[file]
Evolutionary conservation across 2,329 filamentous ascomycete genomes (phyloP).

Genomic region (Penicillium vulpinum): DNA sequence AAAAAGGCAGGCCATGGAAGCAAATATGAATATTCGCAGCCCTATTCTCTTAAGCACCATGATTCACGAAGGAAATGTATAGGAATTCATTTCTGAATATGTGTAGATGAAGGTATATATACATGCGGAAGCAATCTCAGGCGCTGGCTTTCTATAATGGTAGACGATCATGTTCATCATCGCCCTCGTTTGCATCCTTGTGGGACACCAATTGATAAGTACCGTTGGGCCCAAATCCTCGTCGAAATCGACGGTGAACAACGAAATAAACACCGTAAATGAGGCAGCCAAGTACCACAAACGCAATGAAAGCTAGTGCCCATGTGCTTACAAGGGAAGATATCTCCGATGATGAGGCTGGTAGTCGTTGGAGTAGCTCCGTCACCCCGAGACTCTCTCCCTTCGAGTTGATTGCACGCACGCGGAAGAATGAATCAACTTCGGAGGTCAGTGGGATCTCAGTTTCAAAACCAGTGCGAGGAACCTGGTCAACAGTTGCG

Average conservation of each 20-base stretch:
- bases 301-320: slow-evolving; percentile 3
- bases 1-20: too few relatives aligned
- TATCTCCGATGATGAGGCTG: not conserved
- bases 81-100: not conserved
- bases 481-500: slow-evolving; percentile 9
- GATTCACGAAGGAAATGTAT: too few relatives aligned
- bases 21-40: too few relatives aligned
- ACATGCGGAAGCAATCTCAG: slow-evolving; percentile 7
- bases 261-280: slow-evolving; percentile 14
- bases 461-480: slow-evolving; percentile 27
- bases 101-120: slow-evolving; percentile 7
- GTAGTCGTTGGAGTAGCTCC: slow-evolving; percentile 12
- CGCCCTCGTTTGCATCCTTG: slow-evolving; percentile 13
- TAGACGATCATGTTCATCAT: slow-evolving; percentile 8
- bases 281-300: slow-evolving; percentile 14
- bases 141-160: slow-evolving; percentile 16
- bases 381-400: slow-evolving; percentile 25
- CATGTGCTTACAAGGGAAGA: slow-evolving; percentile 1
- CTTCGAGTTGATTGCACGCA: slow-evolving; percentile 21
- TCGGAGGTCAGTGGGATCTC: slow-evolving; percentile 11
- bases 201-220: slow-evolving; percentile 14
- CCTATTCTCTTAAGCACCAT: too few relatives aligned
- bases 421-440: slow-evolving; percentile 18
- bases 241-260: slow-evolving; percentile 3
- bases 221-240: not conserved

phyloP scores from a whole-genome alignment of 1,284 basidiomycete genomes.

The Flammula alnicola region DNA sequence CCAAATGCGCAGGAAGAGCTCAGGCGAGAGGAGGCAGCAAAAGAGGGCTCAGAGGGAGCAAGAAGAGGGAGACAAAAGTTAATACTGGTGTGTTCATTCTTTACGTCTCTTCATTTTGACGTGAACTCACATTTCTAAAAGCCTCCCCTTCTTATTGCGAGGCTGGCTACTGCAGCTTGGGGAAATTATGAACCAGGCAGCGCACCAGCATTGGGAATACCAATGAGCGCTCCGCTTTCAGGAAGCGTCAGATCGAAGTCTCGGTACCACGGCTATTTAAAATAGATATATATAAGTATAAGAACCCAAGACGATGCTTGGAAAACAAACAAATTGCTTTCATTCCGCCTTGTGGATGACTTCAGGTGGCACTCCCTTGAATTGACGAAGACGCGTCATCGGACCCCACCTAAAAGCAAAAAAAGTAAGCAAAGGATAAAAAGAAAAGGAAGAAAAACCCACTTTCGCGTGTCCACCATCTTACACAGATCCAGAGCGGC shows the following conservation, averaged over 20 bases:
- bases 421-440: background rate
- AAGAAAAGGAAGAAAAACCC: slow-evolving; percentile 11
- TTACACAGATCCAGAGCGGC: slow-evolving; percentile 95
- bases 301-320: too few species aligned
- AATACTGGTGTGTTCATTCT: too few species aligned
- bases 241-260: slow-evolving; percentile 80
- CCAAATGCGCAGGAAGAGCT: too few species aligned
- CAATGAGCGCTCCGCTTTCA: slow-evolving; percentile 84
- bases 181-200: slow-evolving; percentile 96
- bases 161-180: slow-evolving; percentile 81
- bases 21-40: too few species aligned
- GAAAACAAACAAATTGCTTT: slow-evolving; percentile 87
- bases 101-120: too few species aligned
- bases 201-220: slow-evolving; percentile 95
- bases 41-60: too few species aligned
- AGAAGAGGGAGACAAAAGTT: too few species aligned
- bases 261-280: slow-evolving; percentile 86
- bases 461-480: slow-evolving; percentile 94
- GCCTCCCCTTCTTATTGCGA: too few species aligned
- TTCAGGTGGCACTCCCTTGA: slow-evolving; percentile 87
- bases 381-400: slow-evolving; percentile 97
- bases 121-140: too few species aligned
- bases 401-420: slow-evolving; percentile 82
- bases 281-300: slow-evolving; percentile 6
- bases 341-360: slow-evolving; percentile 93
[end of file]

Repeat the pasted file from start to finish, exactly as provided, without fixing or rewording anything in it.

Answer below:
Evolutionary conservation across 2,329 filamentous ascomycete genomes (phyloP).

Genomic region (Penicillium vulpinum): DNA sequence AAAAAGGCAGGCCATGGAAGCAAATATGAATATTCGCAGCCCTATTCTCTTAAGCACCATGATTCACGAAGGAAATGTATAGGAATTCATTTCTGAATATGTGTAGATGAAGGTATATATACATGCGGAAGCAATCTCAGGCGCTGGCTTTCTATAATGGTAGACGATCATGTTCATCATCGCCCTCGTTTGCATCCTTGTGGGACACCAATTGATAAGTACCGTTGGGCCCAAATCCTCGTCGAAATCGACGGTGAACAACGAAATAAACACCGTAAATGAGGCAGCCAAGTACCACAAACGCAATGAAAGCTAGTGCCCATGTGCTTACAAGGGAAGATATCTCCGATGATGAGGCTGGTAGTCGTTGGAGTAGCTCCGTCACCCCGAGACTCTCTCCCTTCGAGTTGATTGCACGCACGCGGAAGAATGAATCAACTTCGGAGGTCAGTGGGATCTCAGTTTCAAAACCAGTGCGAGGAACCTGGTCAACAGTTGCG

Average conservation of each 20-base stretch:
- bases 301-320: slow-evolving; percentile 3
- bases 1-20: too few relatives aligned
- TATCTCCGATGATGAGGCTG: not conserved
- bases 81-100: not conserved
- bases 481-500: slow-evolving; percentile 9
- GATTCACGAAGGAAATGTAT: too few relatives aligned
- bases 21-40: too few relatives aligned
- ACATGCGGAAGCAATCTCAG: slow-evolving; percentile 7
- bases 261-280: slow-evolving; percentile 14
- bases 461-480: slow-evolving; percentile 27
- bases 101-120: slow-evolving; percentile 7
- GTAGTCGTTGGAGTAGCTCC: slow-evolving; percentile 12
- CGCCCTCGTTTGCATCCTTG: slow-evolving; percentile 13
- TAGACGATCATGTTCATCAT: slow-evolving; percentile 8
- bases 281-300: slow-evolving; percentile 14
- bases 141-160: slow-evolving; percentile 16
- bases 381-400: slow-evolving; percentile 25
- CATGTGCTTACAAGGGAAGA: slow-evolving; percentile 1
- CTTCGAGTTGATTGCACGCA: slow-evolving; percentile 21
- TCGGAGGTCAGTGGGATCTC: slow-evolving; percentile 11
- bases 201-220: slow-evolving; percentile 14
- CCTATTCTCTTAAGCACCAT: too few relatives aligned
- bases 421-440: slow-evolving; percentile 18
- bases 241-260: slow-evolving; percentile 3
- bases 221-240: not conserved

phyloP scores from a whole-genome alignment of 1,284 basidiomycete genomes.

The Flammula alnicola region DNA sequence CCAAATGCGCAGGAAGAGCTCAGGCGAGAGGAGGCAGCAAAAGAGGGCTCAGAGGGAGCAAGAAGAGGGAGACAAAAGTTAATACTGGTGTGTTCATTCTTTACGTCTCTTCATTTTGACGTGAACTCACATTTCTAAAAGCCTCCCCTTCTTATTGCGAGGCTGGCTACTGCAGCTTGGGGAAATTATGAACCAGGCAGCGCACCAGCATTGGGAATACCAATGAGCGCTCCGCTTTCAGGAAGCGTCAGATCGAAGTCTCGGTACCACGGCTATTTAAAATAGATATATATAAGTATAAGAACCCAAGACGATGCTTGGAAAACAAACAAATTGCTTTCATTCCGCCTTGTGGATGACTTCAGGTGGCACTCCCTTGAATTGACGAAGACGCGTCATCGGACCCCACCTAAAAGCAAAAAAAGTAAGCAAAGGATAAAAAGAAAAGGAAGAAAAACCCACTTTCGCGTGTCCACCATCTTACACAGATCCAGAGCGGC shows the following conservation, averaged over 20 bases:
- bases 421-440: background rate
- AAGAAAAGGAAGAAAAACCC: slow-evolving; percentile 11
- TTACACAGATCCAGAGCGGC: slow-evolving; percentile 95
- bases 301-320: too few species aligned
- AATACTGGTGTGTTCATTCT: too few species aligned
- bases 241-260: slow-evolving; percentile 80
- CCAAATGCGCAGGAAGAGCT: too few species aligned
- CAATGAGCGCTCCGCTTTCA: slow-evolving; percentile 84
- bases 181-200: slow-evolving; percentile 96
- bases 161-180: slow-evolving; percentile 81
- bases 21-40: too few species aligned
- GAAAACAAACAAATTGCTTT: slow-evolving; percentile 87
- bases 101-120: too few species aligned
- bases 201-220: slow-evolving; percentile 95
- bases 41-60: too few species aligned
- AGAAGAGGGAGACAAAAGTT: too few species aligned
- bases 261-280: slow-evolving; percentile 86
- bases 461-480: slow-evolving; percentile 94
- GCCTCCCCTTCTTATTGCGA: too few species aligned
- TTCAGGTGGCACTCCCTTGA: slow-evolving; percentile 87
- bases 381-400: slow-evolving; percentile 97
- bases 121-140: too few species aligned
- bases 401-420: slow-evolving; percentile 82
- bases 281-300: slow-evolving; percentile 6
- bases 341-360: slow-evolving; percentile 93